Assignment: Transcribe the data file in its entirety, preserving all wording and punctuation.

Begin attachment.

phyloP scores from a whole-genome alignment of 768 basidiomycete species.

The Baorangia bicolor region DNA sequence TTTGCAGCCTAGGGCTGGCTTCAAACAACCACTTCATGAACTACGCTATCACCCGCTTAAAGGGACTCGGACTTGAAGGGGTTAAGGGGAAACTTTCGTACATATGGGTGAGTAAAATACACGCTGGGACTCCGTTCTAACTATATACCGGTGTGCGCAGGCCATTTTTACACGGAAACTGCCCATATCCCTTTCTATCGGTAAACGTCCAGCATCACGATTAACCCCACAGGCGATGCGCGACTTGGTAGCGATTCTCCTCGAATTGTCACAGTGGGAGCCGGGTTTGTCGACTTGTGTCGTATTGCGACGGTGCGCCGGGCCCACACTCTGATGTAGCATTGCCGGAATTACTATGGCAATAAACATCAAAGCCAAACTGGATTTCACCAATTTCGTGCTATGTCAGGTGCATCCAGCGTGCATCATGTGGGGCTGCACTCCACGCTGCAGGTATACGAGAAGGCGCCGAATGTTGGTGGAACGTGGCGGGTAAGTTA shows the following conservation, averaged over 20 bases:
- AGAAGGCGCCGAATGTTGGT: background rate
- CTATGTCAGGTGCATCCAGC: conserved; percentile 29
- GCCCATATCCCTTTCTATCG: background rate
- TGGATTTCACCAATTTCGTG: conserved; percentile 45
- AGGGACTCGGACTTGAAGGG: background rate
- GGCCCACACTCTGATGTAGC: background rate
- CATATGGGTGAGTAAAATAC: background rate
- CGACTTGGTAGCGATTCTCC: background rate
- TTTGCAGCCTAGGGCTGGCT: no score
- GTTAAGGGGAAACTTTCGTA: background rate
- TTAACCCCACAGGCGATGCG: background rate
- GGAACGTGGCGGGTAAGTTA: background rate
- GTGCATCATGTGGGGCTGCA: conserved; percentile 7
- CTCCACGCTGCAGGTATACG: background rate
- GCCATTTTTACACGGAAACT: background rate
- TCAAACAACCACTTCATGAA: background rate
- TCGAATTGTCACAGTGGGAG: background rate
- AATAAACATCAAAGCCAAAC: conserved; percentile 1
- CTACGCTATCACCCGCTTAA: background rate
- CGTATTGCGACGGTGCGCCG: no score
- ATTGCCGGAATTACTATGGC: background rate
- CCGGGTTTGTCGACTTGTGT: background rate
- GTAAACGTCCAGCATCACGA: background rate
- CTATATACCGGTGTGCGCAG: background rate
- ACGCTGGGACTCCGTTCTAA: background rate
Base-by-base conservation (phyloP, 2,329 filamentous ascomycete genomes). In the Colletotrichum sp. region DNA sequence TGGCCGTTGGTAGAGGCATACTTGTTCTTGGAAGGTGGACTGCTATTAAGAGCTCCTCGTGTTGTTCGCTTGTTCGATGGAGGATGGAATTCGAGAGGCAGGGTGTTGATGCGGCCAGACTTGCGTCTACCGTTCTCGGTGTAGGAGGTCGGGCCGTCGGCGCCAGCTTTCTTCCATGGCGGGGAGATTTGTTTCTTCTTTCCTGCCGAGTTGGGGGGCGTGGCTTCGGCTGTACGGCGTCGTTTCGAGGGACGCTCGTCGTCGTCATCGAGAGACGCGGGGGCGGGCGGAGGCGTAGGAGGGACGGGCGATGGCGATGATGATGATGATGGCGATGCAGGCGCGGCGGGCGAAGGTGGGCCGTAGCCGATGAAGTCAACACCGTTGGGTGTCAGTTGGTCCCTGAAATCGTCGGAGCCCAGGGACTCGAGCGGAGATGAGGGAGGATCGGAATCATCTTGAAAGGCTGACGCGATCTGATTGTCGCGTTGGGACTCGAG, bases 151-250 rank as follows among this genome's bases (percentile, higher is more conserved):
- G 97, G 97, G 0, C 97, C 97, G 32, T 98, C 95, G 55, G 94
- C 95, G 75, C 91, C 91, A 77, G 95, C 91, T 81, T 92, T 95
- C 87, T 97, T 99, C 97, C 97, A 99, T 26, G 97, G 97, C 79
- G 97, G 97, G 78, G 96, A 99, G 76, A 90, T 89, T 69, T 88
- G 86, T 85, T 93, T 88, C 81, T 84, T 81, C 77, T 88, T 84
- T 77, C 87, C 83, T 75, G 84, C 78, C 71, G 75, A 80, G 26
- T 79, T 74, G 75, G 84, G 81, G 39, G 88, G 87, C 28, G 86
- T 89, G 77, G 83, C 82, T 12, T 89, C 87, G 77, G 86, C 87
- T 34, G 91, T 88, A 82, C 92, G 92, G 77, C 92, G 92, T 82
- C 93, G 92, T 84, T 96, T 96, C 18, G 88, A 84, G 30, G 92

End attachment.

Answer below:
phyloP scores from a whole-genome alignment of 768 basidiomycete species.

The Baorangia bicolor region DNA sequence TTTGCAGCCTAGGGCTGGCTTCAAACAACCACTTCATGAACTACGCTATCACCCGCTTAAAGGGACTCGGACTTGAAGGGGTTAAGGGGAAACTTTCGTACATATGGGTGAGTAAAATACACGCTGGGACTCCGTTCTAACTATATACCGGTGTGCGCAGGCCATTTTTACACGGAAACTGCCCATATCCCTTTCTATCGGTAAACGTCCAGCATCACGATTAACCCCACAGGCGATGCGCGACTTGGTAGCGATTCTCCTCGAATTGTCACAGTGGGAGCCGGGTTTGTCGACTTGTGTCGTATTGCGACGGTGCGCCGGGCCCACACTCTGATGTAGCATTGCCGGAATTACTATGGCAATAAACATCAAAGCCAAACTGGATTTCACCAATTTCGTGCTATGTCAGGTGCATCCAGCGTGCATCATGTGGGGCTGCACTCCACGCTGCAGGTATACGAGAAGGCGCCGAATGTTGGTGGAACGTGGCGGGTAAGTTA shows the following conservation, averaged over 20 bases:
- AGAAGGCGCCGAATGTTGGT: background rate
- CTATGTCAGGTGCATCCAGC: conserved; percentile 29
- GCCCATATCCCTTTCTATCG: background rate
- TGGATTTCACCAATTTCGTG: conserved; percentile 45
- AGGGACTCGGACTTGAAGGG: background rate
- GGCCCACACTCTGATGTAGC: background rate
- CATATGGGTGAGTAAAATAC: background rate
- CGACTTGGTAGCGATTCTCC: background rate
- TTTGCAGCCTAGGGCTGGCT: no score
- GTTAAGGGGAAACTTTCGTA: background rate
- TTAACCCCACAGGCGATGCG: background rate
- GGAACGTGGCGGGTAAGTTA: background rate
- GTGCATCATGTGGGGCTGCA: conserved; percentile 7
- CTCCACGCTGCAGGTATACG: background rate
- GCCATTTTTACACGGAAACT: background rate
- TCAAACAACCACTTCATGAA: background rate
- TCGAATTGTCACAGTGGGAG: background rate
- AATAAACATCAAAGCCAAAC: conserved; percentile 1
- CTACGCTATCACCCGCTTAA: background rate
- CGTATTGCGACGGTGCGCCG: no score
- ATTGCCGGAATTACTATGGC: background rate
- CCGGGTTTGTCGACTTGTGT: background rate
- GTAAACGTCCAGCATCACGA: background rate
- CTATATACCGGTGTGCGCAG: background rate
- ACGCTGGGACTCCGTTCTAA: background rate
Base-by-base conservation (phyloP, 2,329 filamentous ascomycete genomes). In the Colletotrichum sp. region DNA sequence TGGCCGTTGGTAGAGGCATACTTGTTCTTGGAAGGTGGACTGCTATTAAGAGCTCCTCGTGTTGTTCGCTTGTTCGATGGAGGATGGAATTCGAGAGGCAGGGTGTTGATGCGGCCAGACTTGCGTCTACCGTTCTCGGTGTAGGAGGTCGGGCCGTCGGCGCCAGCTTTCTTCCATGGCGGGGAGATTTGTTTCTTCTTTCCTGCCGAGTTGGGGGGCGTGGCTTCGGCTGTACGGCGTCGTTTCGAGGGACGCTCGTCGTCGTCATCGAGAGACGCGGGGGCGGGCGGAGGCGTAGGAGGGACGGGCGATGGCGATGATGATGATGATGGCGATGCAGGCGCGGCGGGCGAAGGTGGGCCGTAGCCGATGAAGTCAACACCGTTGGGTGTCAGTTGGTCCCTGAAATCGTCGGAGCCCAGGGACTCGAGCGGAGATGAGGGAGGATCGGAATCATCTTGAAAGGCTGACGCGATCTGATTGTCGCGTTGGGACTCGAG, bases 151-250 rank as follows among this genome's bases (percentile, higher is more conserved):
- G 97, G 97, G 0, C 97, C 97, G 32, T 98, C 95, G 55, G 94
- C 95, G 75, C 91, C 91, A 77, G 95, C 91, T 81, T 92, T 95
- C 87, T 97, T 99, C 97, C 97, A 99, T 26, G 97, G 97, C 79
- G 97, G 97, G 78, G 96, A 99, G 76, A 90, T 89, T 69, T 88
- G 86, T 85, T 93, T 88, C 81, T 84, T 81, C 77, T 88, T 84
- T 77, C 87, C 83, T 75, G 84, C 78, C 71, G 75, A 80, G 26
- T 79, T 74, G 75, G 84, G 81, G 39, G 88, G 87, C 28, G 86
- T 89, G 77, G 83, C 82, T 12, T 89, C 87, G 77, G 86, C 87
- T 34, G 91, T 88, A 82, C 92, G 92, G 77, C 92, G 92, T 82
- C 93, G 92, T 84, T 96, T 96, C 18, G 88, A 84, G 30, G 92